This article explores why and how administrators and missionaries in Eastern Uganda came to associate progress and development with the need to whip, coerce, and imprison women, developing new institutions for the violent control of wives that went far beyond more common patterns of informal patriarchal control. New Native Courts took over from husbands in arranging for troublesome wives to be whipped. New mission associations of church, teachers’ and evangelists’ groups, and church men’s groups worked to establish Christian patriarchal control over wives who rejected husbands and Christ. Both officials and missionaries understood clearly that the government and missions needed to beat women if they were to have any hope of the political support or acquiescence of the local men essential to their visions of order and development. They abandoned such activities only reluctantly, under pressure, and went on to develop more covert ways to carry on with disciplinary practices they considered essential.3 In the mid 1920s, though, officials, missionaries, and their Eastern Province supporters argued explicitly and emphatically that the progressive development of Eastern Uganda required that dissident women be subject to corporal punishment.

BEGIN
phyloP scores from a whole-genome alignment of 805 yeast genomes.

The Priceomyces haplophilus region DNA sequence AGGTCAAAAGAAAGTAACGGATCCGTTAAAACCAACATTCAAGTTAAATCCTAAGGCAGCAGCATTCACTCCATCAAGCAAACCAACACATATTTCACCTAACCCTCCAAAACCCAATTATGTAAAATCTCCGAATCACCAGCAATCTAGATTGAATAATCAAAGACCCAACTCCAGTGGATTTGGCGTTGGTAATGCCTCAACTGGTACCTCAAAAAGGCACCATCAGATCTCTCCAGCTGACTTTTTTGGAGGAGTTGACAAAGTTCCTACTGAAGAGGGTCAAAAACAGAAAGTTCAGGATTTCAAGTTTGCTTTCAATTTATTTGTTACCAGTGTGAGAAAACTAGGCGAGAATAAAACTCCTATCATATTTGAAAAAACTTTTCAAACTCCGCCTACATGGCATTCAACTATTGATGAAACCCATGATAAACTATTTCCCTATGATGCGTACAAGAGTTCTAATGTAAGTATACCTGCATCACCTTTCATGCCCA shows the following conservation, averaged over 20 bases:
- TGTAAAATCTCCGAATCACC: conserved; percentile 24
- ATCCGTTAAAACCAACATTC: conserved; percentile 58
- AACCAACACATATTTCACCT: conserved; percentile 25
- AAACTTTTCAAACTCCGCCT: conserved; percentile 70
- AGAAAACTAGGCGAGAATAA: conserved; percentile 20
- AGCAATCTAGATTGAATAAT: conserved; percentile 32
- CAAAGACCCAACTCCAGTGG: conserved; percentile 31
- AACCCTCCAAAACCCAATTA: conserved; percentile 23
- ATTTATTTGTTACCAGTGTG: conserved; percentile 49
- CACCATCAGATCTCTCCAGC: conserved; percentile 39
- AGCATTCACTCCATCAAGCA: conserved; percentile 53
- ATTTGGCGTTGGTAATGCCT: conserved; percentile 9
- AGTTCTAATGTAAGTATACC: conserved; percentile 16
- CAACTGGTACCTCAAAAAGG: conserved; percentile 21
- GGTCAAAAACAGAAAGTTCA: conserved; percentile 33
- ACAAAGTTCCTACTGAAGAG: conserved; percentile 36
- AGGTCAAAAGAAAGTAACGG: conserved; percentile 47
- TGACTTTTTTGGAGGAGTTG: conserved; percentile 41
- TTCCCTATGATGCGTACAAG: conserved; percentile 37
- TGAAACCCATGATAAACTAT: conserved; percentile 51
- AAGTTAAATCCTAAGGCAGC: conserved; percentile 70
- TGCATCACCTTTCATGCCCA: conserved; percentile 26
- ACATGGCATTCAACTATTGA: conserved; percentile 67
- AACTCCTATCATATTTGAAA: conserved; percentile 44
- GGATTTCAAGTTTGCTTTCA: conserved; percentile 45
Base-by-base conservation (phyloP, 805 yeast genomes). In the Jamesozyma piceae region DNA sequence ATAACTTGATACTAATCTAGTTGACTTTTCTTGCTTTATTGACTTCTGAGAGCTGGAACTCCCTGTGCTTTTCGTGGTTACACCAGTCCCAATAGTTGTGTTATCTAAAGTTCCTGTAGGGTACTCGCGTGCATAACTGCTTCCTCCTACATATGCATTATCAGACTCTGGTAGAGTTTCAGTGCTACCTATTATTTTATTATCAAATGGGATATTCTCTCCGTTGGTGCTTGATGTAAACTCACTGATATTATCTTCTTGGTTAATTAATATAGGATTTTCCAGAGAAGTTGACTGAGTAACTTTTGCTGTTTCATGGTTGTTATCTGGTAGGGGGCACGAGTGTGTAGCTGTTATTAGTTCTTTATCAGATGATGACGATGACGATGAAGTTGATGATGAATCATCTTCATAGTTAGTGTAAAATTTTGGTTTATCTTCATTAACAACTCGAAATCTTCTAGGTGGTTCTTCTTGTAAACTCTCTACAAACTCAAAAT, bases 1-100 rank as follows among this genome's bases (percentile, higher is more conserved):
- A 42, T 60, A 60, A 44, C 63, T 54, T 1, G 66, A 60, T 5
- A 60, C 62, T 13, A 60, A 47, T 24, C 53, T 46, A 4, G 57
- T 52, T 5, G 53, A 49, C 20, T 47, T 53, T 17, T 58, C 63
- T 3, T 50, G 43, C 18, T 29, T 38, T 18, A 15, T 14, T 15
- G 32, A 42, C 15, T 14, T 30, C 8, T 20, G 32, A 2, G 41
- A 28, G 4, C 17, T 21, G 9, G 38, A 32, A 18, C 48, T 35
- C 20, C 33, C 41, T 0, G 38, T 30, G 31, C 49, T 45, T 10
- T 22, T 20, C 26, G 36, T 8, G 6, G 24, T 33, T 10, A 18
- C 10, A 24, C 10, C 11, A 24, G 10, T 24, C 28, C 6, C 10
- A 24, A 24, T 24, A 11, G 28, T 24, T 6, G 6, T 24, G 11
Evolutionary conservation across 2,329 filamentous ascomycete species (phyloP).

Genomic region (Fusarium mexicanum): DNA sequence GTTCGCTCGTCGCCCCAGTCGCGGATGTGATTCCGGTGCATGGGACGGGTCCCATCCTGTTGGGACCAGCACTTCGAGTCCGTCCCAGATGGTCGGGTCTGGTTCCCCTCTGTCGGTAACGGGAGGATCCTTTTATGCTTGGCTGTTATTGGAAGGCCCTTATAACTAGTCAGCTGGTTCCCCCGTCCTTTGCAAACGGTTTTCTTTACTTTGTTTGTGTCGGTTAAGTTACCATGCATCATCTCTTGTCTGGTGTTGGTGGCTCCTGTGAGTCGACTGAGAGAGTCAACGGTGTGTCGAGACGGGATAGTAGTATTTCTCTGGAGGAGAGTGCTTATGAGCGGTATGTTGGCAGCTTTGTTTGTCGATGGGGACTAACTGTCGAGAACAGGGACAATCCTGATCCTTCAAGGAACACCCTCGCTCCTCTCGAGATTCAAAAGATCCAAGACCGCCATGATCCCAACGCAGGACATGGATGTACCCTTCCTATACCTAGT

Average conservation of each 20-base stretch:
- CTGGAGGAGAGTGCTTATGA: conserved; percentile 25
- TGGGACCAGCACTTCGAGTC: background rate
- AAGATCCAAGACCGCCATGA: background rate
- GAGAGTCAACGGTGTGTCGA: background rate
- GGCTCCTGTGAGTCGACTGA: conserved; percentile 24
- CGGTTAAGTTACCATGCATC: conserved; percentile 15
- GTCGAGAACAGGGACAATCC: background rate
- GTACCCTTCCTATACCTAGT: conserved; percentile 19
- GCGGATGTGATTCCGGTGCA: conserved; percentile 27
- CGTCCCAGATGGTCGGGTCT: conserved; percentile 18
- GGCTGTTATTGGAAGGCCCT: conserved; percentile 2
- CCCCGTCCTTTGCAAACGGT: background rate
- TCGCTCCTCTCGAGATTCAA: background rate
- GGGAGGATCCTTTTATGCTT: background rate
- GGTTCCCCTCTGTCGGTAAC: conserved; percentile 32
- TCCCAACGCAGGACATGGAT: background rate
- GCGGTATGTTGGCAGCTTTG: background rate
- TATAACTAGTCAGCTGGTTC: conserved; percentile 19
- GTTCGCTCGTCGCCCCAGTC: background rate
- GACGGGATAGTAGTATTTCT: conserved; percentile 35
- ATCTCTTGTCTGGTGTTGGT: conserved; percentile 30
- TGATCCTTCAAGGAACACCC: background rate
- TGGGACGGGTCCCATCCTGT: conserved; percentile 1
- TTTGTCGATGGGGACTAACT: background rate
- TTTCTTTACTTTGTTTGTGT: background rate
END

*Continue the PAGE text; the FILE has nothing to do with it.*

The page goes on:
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Copyright © 2002 Acton Publishers. This book chapter first appeared in East Africa in Transition.

Edited by: J.m. Bahemuka and J.L. Brockington

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